Sunday, May 9, 2021

Mosaic Monday #130: Keeping Her Memory Alive

On April 28, 2021, my Mom joined my father, one of my sisters, a beloved niece and all of her siblings in Heaven.  If it is like any other family reunion I have attended, it would begin with Mass.  Faith was front and center for the German Catholic families on both sides, and especially for my Mom; you wouldn’t think to begin anything without having given thanks to God.  And THEN you could tuck into the bountiful buffet before you – home-made fried chicken, roast beef, chicken with noodles, potato salad, Jell-O with the requisite shredded carrots or cabbage, and desserts that seem to outnumber the stars in the sky.

It is not lost on me that today is Mother’s Day in the U.S.  I couldn't bring myself to write this post last week, and then it occurred to me the post would fall on Mother’s Day – how appropriate!  What is motherhood?  Sacrifice.  Nurturing.  Passing on traditions and values.  My Mom had a heart the size of Texas.  How else would she have raised 7 kids and looked after my Dad until he passed in 1998?  Who can count the washed diapers (cloth, you know), the meals, the number of sick kids, etc.?  I am pretty sure I could not have done it. To borrow a quote from one of my nephews on FaceBook: "She is selfless, humble, a crochet master, a gooseberry pie chef, and a shining example of love." 

So, I begin this post with gratitude.  I was blessed to have my Mom for 92 years (or 33,274 days, as my younger brother posted on FB).  I am thankful that my parents welcomed every child that the Lord sent; as number six out of my seven siblings, I would have been out of luck if they had decided to stop after 2! Like many children, the years spent raising my own children and building my career translated to less time with Mom, but we were fortunate that she often came to visit us.  Texas for the birth of our daughter (with Dad).  Arizona for the birth of our son (Dad passed away right before his birth). England during our expatriate assignment.  Cleveland, Ohio for multiple events, including the graduation of both of our children.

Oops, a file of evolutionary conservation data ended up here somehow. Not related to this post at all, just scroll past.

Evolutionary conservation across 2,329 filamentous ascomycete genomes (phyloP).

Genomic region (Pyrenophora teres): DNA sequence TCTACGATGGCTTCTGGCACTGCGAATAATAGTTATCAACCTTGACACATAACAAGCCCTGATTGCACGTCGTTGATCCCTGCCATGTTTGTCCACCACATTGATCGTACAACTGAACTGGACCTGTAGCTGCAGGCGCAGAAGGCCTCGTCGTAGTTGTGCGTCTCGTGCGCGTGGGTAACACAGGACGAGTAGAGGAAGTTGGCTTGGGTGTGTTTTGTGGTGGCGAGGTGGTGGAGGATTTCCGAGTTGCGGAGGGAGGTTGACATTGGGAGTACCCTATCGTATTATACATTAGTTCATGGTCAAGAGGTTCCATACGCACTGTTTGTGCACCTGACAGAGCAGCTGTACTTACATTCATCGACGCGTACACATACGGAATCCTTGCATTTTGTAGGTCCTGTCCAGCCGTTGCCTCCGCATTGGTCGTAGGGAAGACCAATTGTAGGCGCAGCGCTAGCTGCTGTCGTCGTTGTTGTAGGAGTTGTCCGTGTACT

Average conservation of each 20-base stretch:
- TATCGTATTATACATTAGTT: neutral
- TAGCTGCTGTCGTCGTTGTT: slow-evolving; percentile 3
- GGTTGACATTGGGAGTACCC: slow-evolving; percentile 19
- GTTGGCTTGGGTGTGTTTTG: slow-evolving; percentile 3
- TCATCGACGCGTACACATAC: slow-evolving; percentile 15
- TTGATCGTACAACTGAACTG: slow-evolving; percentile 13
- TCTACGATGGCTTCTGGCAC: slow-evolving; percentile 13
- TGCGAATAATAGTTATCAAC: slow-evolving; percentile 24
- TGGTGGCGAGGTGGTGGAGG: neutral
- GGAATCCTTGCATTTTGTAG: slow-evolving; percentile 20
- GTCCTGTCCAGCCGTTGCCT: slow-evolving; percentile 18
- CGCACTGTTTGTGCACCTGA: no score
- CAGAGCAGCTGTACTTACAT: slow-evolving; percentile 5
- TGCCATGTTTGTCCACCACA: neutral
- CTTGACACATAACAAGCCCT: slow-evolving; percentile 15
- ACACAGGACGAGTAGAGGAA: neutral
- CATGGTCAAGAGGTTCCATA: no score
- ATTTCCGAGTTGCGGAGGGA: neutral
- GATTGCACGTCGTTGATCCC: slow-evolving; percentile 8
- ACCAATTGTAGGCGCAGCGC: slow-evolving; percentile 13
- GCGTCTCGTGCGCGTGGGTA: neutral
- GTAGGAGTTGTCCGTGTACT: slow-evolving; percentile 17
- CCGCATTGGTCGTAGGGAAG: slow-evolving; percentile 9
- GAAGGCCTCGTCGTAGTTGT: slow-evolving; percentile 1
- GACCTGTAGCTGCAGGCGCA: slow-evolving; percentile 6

You asked her to go somewhere, and she said yes.  (Although she was a bit more reticent if she was footing the bill … she was legendary for picking the least expensive item at restaurants when she was paying.  Well, on second thought, it didn't matter who was paying!)  But that penny-wise mentality fed and clothed 9 people on a tight budget, and you might be shocked to know the value of savings and investments she had accumulated by her retirement.  It was important to her to leave money for her children, even though most of us don’t need it.

Toward the end of my career, I spent most of my working days in Troy, Ohio, which was only a 45-minute drive to Mom.  One night of every week, I would join her for dinner (she almost always insisted on feeding me rather than going out).  We ate, watched Wheel of Fortune and played cards (almost always Kings in the Corner).  Treasured moments.

Both of my parents gave us the gift of a strong work ethic.  I especially admire my Mom because, after nearly 30 years as a home-maker, she went to work as a shoe salesperson and became very successful.  Introverted most of her life, I can only imagine the mental strength it took for her to do this.  She was my very first role model for what women can do in the workplace.